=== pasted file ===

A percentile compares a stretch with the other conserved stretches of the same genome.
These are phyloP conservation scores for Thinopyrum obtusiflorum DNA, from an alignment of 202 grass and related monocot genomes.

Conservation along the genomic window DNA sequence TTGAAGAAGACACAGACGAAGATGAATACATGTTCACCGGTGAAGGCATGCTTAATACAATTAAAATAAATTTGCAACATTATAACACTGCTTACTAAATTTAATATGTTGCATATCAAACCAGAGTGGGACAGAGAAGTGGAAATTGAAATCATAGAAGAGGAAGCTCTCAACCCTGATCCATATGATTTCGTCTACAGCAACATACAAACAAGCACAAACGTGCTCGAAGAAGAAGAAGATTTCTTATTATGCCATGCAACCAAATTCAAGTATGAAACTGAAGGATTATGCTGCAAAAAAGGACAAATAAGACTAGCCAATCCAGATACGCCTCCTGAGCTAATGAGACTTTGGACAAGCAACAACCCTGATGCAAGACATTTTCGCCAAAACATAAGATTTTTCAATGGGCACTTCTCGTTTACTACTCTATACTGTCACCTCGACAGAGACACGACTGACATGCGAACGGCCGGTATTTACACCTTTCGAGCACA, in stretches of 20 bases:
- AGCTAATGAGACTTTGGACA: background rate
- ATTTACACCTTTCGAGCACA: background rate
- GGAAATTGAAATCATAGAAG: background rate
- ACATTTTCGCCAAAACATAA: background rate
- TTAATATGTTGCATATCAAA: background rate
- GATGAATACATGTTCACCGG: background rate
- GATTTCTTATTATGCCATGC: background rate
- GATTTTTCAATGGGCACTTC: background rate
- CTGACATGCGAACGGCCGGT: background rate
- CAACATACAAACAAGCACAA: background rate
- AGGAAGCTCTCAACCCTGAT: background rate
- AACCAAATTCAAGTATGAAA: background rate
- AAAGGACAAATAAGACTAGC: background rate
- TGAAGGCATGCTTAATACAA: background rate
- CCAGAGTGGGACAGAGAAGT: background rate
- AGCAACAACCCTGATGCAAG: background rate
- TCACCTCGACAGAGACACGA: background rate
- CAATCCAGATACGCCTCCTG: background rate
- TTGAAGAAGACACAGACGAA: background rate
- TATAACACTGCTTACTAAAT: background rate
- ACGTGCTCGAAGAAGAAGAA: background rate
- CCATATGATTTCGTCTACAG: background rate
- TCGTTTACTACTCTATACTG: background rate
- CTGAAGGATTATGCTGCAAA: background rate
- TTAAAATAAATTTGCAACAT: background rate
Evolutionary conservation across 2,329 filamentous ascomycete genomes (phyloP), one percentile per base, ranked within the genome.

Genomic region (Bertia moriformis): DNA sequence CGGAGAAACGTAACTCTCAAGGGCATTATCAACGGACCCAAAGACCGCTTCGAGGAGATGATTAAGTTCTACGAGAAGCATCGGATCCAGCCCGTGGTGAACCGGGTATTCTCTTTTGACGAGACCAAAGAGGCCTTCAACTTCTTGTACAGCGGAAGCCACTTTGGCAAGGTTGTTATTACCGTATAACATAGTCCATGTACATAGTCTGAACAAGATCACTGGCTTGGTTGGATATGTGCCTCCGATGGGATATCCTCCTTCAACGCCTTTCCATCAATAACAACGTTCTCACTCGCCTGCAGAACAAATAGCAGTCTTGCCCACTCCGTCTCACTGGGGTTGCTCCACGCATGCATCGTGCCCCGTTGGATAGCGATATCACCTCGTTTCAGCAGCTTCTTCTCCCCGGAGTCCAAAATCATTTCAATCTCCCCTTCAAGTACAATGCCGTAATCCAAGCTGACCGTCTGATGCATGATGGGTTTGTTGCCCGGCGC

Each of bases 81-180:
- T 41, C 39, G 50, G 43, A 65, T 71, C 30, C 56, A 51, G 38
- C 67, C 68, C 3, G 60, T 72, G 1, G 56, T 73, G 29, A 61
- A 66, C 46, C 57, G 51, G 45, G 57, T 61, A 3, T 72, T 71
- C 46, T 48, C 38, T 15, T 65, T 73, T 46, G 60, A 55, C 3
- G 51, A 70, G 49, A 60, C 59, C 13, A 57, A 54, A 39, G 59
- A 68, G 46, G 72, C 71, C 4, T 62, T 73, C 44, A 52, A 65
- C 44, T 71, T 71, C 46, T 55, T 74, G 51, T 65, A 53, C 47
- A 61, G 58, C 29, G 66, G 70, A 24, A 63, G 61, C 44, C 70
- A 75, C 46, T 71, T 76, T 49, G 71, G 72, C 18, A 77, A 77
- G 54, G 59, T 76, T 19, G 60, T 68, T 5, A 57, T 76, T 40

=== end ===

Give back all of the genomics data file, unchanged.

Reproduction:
A percentile compares a stretch with the other conserved stretches of the same genome.
These are phyloP conservation scores for Thinopyrum obtusiflorum DNA, from an alignment of 202 grass and related monocot genomes.

Conservation along the genomic window DNA sequence TTGAAGAAGACACAGACGAAGATGAATACATGTTCACCGGTGAAGGCATGCTTAATACAATTAAAATAAATTTGCAACATTATAACACTGCTTACTAAATTTAATATGTTGCATATCAAACCAGAGTGGGACAGAGAAGTGGAAATTGAAATCATAGAAGAGGAAGCTCTCAACCCTGATCCATATGATTTCGTCTACAGCAACATACAAACAAGCACAAACGTGCTCGAAGAAGAAGAAGATTTCTTATTATGCCATGCAACCAAATTCAAGTATGAAACTGAAGGATTATGCTGCAAAAAAGGACAAATAAGACTAGCCAATCCAGATACGCCTCCTGAGCTAATGAGACTTTGGACAAGCAACAACCCTGATGCAAGACATTTTCGCCAAAACATAAGATTTTTCAATGGGCACTTCTCGTTTACTACTCTATACTGTCACCTCGACAGAGACACGACTGACATGCGAACGGCCGGTATTTACACCTTTCGAGCACA, in stretches of 20 bases:
- AGCTAATGAGACTTTGGACA: background rate
- ATTTACACCTTTCGAGCACA: background rate
- GGAAATTGAAATCATAGAAG: background rate
- ACATTTTCGCCAAAACATAA: background rate
- TTAATATGTTGCATATCAAA: background rate
- GATGAATACATGTTCACCGG: background rate
- GATTTCTTATTATGCCATGC: background rate
- GATTTTTCAATGGGCACTTC: background rate
- CTGACATGCGAACGGCCGGT: background rate
- CAACATACAAACAAGCACAA: background rate
- AGGAAGCTCTCAACCCTGAT: background rate
- AACCAAATTCAAGTATGAAA: background rate
- AAAGGACAAATAAGACTAGC: background rate
- TGAAGGCATGCTTAATACAA: background rate
- CCAGAGTGGGACAGAGAAGT: background rate
- AGCAACAACCCTGATGCAAG: background rate
- TCACCTCGACAGAGACACGA: background rate
- CAATCCAGATACGCCTCCTG: background rate
- TTGAAGAAGACACAGACGAA: background rate
- TATAACACTGCTTACTAAAT: background rate
- ACGTGCTCGAAGAAGAAGAA: background rate
- CCATATGATTTCGTCTACAG: background rate
- TCGTTTACTACTCTATACTG: background rate
- CTGAAGGATTATGCTGCAAA: background rate
- TTAAAATAAATTTGCAACAT: background rate
Evolutionary conservation across 2,329 filamentous ascomycete genomes (phyloP), one percentile per base, ranked within the genome.

Genomic region (Bertia moriformis): DNA sequence CGGAGAAACGTAACTCTCAAGGGCATTATCAACGGACCCAAAGACCGCTTCGAGGAGATGATTAAGTTCTACGAGAAGCATCGGATCCAGCCCGTGGTGAACCGGGTATTCTCTTTTGACGAGACCAAAGAGGCCTTCAACTTCTTGTACAGCGGAAGCCACTTTGGCAAGGTTGTTATTACCGTATAACATAGTCCATGTACATAGTCTGAACAAGATCACTGGCTTGGTTGGATATGTGCCTCCGATGGGATATCCTCCTTCAACGCCTTTCCATCAATAACAACGTTCTCACTCGCCTGCAGAACAAATAGCAGTCTTGCCCACTCCGTCTCACTGGGGTTGCTCCACGCATGCATCGTGCCCCGTTGGATAGCGATATCACCTCGTTTCAGCAGCTTCTTCTCCCCGGAGTCCAAAATCATTTCAATCTCCCCTTCAAGTACAATGCCGTAATCCAAGCTGACCGTCTGATGCATGATGGGTTTGTTGCCCGGCGC

Each of bases 81-180:
- T 41, C 39, G 50, G 43, A 65, T 71, C 30, C 56, A 51, G 38
- C 67, C 68, C 3, G 60, T 72, G 1, G 56, T 73, G 29, A 61
- A 66, C 46, C 57, G 51, G 45, G 57, T 61, A 3, T 72, T 71
- C 46, T 48, C 38, T 15, T 65, T 73, T 46, G 60, A 55, C 3
- G 51, A 70, G 49, A 60, C 59, C 13, A 57, A 54, A 39, G 59
- A 68, G 46, G 72, C 71, C 4, T 62, T 73, C 44, A 52, A 65
- C 44, T 71, T 71, C 46, T 55, T 74, G 51, T 65, A 53, C 47
- A 61, G 58, C 29, G 66, G 70, A 24, A 63, G 61, C 44, C 70
- A 75, C 46, T 71, T 76, T 49, G 71, G 72, C 18, A 77, A 77
- G 54, G 59, T 76, T 19, G 60, T 68, T 5, A 57, T 76, T 40